“The response was that 47 percent of them will go back to some kind of normal routine six to 12 months after vaccine,” said Minakakis. “I created a timeline. So if we started vaccinating in early 2021 and I’m going by what the government says that by the end of Q3 most of the population should be vaccinated which might be 50 to 70 percent of them, not everybody. Thirty four percent of them won’t come out to market for 12 months and the other 13 percent won’t come out for six months. That’s 2022.
“The timing of the vaccine yes is critical. But how does this parlay in helping businesses? I question just how fast that kind of return or recovery can have because based on my analysis there is no way it’s going to turn around anytime soon.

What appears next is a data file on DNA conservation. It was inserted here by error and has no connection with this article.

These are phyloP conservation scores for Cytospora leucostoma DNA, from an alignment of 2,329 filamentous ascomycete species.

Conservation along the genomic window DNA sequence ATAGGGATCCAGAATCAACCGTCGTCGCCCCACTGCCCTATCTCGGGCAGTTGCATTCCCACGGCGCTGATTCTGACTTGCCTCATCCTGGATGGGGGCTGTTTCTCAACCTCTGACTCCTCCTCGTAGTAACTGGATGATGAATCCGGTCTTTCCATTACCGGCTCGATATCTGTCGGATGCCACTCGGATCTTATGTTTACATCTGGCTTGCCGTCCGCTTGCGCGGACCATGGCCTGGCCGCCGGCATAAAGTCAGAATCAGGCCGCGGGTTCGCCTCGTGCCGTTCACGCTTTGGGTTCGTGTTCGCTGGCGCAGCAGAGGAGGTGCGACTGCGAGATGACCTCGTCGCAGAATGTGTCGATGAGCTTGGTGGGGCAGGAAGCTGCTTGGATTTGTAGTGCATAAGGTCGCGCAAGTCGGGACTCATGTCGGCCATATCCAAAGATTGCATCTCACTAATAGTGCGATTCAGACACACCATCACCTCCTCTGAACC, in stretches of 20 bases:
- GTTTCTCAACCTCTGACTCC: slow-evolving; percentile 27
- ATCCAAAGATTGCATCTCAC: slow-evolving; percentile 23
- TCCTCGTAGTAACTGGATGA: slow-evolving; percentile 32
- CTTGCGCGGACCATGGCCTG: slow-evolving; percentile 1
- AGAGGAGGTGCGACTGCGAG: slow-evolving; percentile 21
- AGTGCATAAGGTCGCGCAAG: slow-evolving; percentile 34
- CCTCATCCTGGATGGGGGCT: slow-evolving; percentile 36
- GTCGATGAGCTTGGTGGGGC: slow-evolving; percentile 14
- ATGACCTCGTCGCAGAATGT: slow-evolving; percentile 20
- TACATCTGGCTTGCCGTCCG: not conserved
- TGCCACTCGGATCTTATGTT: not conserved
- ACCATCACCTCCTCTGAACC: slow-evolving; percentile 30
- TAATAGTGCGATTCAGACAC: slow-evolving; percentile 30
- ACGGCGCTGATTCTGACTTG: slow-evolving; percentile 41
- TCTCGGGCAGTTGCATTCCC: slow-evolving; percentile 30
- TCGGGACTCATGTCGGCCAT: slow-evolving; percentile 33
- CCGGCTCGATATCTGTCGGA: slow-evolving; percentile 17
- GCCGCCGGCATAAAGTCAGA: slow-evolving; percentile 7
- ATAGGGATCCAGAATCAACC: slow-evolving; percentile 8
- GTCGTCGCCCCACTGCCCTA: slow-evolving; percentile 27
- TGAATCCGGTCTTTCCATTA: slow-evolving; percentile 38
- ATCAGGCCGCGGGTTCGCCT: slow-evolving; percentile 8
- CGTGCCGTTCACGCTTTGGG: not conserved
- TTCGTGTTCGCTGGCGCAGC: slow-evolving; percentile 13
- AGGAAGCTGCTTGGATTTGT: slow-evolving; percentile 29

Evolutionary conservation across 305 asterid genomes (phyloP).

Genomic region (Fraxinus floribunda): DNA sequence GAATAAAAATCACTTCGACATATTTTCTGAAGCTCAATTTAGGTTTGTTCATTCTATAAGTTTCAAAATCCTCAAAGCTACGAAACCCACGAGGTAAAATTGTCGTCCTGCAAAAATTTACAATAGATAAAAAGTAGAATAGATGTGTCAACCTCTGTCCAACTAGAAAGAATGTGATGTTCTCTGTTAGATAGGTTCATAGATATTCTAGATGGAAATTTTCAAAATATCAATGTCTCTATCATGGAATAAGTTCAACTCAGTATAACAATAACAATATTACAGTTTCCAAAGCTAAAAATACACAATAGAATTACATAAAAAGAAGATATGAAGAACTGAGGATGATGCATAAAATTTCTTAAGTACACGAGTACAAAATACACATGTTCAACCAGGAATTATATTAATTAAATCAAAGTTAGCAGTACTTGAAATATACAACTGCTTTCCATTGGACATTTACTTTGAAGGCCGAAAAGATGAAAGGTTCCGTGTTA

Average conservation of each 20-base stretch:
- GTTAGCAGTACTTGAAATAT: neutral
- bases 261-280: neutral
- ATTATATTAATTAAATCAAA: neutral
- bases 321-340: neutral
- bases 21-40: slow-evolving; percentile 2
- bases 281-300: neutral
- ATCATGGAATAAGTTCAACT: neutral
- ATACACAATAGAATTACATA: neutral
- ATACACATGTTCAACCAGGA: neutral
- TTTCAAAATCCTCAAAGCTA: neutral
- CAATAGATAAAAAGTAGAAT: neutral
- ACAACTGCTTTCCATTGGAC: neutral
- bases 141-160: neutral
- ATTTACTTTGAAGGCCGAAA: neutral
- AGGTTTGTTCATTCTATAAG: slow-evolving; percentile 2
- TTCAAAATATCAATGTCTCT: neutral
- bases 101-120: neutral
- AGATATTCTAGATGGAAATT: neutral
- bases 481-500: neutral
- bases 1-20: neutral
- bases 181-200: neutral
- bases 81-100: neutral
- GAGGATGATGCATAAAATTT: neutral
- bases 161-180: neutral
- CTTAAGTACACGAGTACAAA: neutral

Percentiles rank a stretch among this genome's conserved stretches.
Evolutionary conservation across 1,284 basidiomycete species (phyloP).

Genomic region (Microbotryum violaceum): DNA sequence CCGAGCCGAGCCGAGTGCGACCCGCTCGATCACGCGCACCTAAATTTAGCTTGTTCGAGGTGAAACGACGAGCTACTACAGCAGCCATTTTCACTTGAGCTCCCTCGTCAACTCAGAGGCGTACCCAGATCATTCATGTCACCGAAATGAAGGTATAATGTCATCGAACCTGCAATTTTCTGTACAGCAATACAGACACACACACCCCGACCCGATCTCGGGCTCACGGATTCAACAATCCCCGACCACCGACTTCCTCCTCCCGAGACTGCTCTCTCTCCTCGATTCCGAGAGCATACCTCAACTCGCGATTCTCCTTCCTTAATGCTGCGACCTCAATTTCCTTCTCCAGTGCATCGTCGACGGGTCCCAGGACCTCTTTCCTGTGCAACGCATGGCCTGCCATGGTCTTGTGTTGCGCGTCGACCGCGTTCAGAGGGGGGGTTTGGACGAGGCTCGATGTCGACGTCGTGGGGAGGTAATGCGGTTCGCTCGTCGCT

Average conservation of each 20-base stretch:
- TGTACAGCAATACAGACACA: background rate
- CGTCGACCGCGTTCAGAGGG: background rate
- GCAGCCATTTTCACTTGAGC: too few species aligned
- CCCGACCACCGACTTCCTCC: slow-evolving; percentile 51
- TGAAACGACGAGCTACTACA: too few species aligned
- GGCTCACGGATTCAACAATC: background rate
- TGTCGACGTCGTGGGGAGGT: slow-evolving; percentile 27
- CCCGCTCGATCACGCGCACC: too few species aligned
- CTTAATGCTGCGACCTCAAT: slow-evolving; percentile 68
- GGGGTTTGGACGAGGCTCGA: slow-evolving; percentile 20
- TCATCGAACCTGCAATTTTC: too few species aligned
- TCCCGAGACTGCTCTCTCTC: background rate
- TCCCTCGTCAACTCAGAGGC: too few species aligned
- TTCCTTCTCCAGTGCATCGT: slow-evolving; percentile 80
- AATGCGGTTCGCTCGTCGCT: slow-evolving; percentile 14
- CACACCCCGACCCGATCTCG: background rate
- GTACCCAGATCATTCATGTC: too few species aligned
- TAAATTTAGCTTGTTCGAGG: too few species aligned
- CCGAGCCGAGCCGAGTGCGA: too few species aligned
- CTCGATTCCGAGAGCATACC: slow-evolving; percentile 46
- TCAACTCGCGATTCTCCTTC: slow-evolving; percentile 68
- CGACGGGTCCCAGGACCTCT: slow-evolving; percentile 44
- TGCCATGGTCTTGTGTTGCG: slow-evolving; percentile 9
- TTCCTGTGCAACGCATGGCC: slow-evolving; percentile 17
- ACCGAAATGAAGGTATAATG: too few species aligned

“Anybody that’s tight on cash, I don’t know how long they can survive on getting let’s call it the stipend that the government’s giving them to carry them through and how much of all their costs does it actually cover. It can’t be putting food on their table, particularly independent businesses. There’s no way that’s putting food on the table of the business owner. It may be covering their costs or their occupancy costs but there’s no way it’s putting food on the table and paying their own income or personal expenses.
“If my analysis is correct and I trust it, I’m in a place that by the middle of next year we should see some significant failures coming our way. Small businesses are just going to go silently in the night.”